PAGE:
Dec 16, 2010, 12:11 AM, Posted by RWJF Blog Team
The below post was submitted to Pioneering Ideas by Ben Sawyer, founder of the Pioneer Portfolio-sponsored Games for Health program, which seeks to forge productive connections between the health and gaming arenas.
What did I learn at TEDMED this year? And how does it relate to the games for health space?
In a big picture, what TEDMED has shown me more than ever is that a lot of powers that be are quickly hurtling us toward a very different approach to healthcare. However, we're in a tumultuous period where multiple vectors are not in sync and we don't have a real pecking order established. Will technology, policy, or re-invention of doctrine and practice lead the way? In truth, that pecking order will never be pre-established, but it seems very uncertain at the moment, at least to me. I have this feeling that we're in the storm before the calm, rather than the other way around, but that just may also be a "Ted Effect"
So my quest here is to formulate my very earliest thoughts - this is not an end point summary, but a beginning of my overall thought process about what this year’s TEDMED meant.
What seems to make things all the more uncertain is technology is making such incredible leaps. Meanwhile, at TEDMED, we heard some very smart people declaring current ways of operation dead -- that there has to be a complete restart. So it's hard to anchor things down in the world of health between what was said at TEDMED and the overall health reform legislation now being implemented, as lots of change is happening.
Now, despite that, it does seem like broad outlines of care are coming together and here's what I think they are.
Personalized medicine & individual model of health progression
We are going to enter an age of truly personalized medicine designed to allow for procedures that normally couldn't be provided, because we had to throw the baby out with the bathwater. So, for example, if your DNA is of a certain state, you can have this drug that currently is forbidden because in a clinical trial there are too many unlocalizable side effects.
I also began to see the outlines of a more complete set of complex health systems that include not only genomics, but proteomics, personal biomes, environement, and personal behavior. Biochemistry has been the dominant form of medicine (along with surgery) for so long and now we're going to have to blend in all of these very important intertwined elements we're just beginning to understand better.
That is mind boggling. It is only through information technology that I can imagine we can really begin to do this.
We are also going to enter an age where devices are going to have an even bigger role, and these devices are going to compete against drugs in terms of how we treat a condition. What Medtronic showed in terms of its pacing technology and where it's headed was pretty eye opening, for me at least. They showed a next generation lead-less pacemaker that's about the size of a nickel. Even more impressive, with the version slated for just after that, you will be able to fit 10 on the head of a penny. They can put these in all over your body, connect to them, and program them remotely. It allows them to potentially have solutions for many other places in the body where electrical regulation could be quite useful.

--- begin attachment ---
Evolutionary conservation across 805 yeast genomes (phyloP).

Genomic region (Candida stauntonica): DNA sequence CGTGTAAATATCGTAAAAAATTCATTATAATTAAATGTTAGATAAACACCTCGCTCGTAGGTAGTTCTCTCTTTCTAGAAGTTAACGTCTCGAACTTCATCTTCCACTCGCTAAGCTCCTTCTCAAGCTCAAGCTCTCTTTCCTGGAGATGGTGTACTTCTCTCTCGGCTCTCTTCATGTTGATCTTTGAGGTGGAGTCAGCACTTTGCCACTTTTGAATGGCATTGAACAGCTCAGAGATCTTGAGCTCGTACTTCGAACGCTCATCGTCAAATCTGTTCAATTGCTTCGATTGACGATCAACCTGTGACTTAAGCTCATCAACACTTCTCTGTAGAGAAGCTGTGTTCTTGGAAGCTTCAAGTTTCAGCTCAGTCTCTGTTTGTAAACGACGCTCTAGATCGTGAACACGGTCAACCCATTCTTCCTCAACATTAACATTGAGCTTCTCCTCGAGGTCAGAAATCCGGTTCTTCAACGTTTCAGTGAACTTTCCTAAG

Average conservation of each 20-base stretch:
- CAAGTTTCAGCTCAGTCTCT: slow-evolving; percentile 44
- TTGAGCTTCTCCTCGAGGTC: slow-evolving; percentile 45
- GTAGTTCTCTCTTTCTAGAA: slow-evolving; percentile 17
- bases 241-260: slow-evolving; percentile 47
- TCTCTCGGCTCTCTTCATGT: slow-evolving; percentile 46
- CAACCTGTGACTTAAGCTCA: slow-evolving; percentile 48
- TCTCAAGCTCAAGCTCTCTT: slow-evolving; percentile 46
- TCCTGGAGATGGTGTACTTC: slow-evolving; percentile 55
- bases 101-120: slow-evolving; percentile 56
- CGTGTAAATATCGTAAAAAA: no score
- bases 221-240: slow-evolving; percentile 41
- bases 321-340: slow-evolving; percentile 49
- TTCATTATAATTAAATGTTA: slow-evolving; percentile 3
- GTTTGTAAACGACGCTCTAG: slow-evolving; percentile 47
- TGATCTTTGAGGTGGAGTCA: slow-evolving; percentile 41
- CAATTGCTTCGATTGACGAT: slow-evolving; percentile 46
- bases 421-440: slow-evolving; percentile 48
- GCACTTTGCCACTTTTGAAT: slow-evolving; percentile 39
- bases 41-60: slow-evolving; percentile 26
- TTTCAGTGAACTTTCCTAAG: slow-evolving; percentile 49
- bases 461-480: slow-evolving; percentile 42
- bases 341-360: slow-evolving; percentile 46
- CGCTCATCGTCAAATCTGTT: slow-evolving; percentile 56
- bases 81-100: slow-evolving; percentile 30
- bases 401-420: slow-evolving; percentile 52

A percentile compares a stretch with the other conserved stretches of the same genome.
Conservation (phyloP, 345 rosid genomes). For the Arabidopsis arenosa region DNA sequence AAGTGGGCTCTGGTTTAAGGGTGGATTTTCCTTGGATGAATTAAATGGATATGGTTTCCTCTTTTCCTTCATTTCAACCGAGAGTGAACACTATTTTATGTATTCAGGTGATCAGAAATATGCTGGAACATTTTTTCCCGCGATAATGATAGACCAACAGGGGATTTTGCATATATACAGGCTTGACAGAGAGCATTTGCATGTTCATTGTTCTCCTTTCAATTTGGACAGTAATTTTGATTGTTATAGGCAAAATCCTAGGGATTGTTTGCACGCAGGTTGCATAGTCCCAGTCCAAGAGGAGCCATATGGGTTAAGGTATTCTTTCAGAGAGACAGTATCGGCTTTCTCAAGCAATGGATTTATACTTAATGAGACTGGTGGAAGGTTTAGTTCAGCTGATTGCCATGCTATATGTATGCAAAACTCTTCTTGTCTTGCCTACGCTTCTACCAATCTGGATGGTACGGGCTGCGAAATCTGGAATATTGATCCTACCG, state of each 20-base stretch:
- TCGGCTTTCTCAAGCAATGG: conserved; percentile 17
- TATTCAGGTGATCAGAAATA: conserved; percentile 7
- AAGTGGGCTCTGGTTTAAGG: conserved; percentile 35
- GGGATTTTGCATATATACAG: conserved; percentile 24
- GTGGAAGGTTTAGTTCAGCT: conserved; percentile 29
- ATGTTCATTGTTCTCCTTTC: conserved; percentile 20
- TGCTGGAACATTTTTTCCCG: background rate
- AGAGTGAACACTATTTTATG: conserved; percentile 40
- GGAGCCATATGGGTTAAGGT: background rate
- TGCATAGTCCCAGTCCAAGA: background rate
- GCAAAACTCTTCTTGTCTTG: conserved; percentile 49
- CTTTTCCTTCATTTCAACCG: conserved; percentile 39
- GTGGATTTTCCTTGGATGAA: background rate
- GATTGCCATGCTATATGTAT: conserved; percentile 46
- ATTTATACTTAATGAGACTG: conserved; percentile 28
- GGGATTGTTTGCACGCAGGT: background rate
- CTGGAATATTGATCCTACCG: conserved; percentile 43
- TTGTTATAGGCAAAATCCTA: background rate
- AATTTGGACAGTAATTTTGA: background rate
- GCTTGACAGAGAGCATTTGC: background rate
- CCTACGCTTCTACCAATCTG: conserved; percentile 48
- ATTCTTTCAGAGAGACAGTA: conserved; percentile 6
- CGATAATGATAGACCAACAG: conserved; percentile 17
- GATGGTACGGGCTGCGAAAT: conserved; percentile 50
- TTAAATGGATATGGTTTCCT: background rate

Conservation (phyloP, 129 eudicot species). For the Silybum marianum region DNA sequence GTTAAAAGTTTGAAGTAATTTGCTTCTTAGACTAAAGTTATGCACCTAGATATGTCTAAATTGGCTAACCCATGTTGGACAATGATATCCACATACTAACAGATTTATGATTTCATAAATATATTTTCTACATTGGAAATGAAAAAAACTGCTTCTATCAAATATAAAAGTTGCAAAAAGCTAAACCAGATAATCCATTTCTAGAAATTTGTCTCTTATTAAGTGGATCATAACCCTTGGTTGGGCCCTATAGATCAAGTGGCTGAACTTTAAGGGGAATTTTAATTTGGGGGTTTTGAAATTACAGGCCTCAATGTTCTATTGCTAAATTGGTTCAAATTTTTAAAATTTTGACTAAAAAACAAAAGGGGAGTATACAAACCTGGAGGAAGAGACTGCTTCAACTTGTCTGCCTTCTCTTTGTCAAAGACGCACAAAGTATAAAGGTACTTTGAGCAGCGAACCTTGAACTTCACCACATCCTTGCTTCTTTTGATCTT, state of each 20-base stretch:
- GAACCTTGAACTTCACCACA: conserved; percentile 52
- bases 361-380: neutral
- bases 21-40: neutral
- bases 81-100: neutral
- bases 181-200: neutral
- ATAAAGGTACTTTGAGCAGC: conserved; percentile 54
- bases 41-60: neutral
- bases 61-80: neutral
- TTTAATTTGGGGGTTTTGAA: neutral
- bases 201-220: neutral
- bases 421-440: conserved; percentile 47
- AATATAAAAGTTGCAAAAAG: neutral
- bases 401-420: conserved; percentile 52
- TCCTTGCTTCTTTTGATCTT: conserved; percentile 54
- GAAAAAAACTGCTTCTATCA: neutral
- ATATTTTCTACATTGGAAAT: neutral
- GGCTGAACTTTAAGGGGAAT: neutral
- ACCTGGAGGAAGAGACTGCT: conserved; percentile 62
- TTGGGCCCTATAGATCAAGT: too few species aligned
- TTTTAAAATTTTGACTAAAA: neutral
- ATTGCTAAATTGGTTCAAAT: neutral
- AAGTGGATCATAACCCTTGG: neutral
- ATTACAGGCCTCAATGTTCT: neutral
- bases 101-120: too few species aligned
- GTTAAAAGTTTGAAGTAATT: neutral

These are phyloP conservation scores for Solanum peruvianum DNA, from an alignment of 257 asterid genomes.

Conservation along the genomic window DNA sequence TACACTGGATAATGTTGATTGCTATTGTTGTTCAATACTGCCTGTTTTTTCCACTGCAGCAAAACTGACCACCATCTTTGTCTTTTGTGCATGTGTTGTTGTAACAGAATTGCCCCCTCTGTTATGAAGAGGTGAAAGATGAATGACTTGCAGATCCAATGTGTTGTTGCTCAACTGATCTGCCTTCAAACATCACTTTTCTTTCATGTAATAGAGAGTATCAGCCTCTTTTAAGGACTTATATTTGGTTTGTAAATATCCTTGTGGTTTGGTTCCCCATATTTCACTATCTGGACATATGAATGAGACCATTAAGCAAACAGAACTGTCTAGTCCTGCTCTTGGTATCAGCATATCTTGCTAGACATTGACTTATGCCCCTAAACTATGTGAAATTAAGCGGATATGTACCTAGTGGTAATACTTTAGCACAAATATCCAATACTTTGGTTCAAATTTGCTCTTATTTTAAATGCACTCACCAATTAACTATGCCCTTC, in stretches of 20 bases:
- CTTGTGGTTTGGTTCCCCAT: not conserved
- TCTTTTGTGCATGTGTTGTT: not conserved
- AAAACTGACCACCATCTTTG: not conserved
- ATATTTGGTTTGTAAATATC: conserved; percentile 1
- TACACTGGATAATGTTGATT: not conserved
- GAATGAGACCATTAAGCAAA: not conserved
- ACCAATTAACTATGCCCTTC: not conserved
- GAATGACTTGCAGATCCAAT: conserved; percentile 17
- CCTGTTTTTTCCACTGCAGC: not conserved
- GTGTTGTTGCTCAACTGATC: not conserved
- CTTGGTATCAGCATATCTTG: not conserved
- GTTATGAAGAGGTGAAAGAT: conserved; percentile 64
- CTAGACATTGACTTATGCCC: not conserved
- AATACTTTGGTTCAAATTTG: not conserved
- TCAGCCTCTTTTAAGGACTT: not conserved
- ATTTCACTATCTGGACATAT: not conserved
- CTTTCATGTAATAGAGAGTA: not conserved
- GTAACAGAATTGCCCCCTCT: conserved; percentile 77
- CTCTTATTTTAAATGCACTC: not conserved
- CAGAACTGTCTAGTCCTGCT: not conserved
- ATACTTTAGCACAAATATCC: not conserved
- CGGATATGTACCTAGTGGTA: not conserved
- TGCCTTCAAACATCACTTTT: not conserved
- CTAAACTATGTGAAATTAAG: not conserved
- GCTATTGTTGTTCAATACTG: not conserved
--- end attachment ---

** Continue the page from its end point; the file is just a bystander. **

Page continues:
So add increased computerization to the above list.
Toolset of cures
So the toolset of "cures" (and I use that term very loosely) is going to go up quite a bit and hopefully that means we get some better ROI, because even with all the money and supposed advances in an area like cancer, it's still really tough to get dramatic gains. In fact, it's easy to lose sight that things are at times more incremental then they appear, considering some of the incredible technology shown and discussed at the conference.
The Fight…The Tension
What this all means is that the battle between what "cures" or "manages" a disease and ideas that prevents onset of disease are really going to become far bigger deals then they are today. At least from where I'm sitting, the biggest uncertainty is what will be the right mix of prevention vs. response.
And what makes this hard is that it is also a fight between population and individual. Prevention is something we're trying to focus on population, while response is tied up much more heavily on the individual.
Games Feel Small
So at times, what all this does is make games feel small. Yet when you think about how to navigate this all, how to motivate audiences of people on a public health level and how to divert people to less costly behavior based medicine vs. these expensive, complex, but amazing technological achievements, it doesn't seem so small.
Feeling small in the face of such overwhelming changes in medicine is not a bad thing. Feeling small is about being humble. If you can't be humble in the face of health, it's easy for enthusiasm to generate arrogance, instead of perseverance.
As technology is over invested on the side of treating people, as individuals, who are sick, it will require perseverance to rebalance this investment going forward to find equal leverage for interventions based on behavior and focused on larger populations worldwide.
Somewhere in there are seeds of advice for the games for health space, let alone other areas in health and healthcare.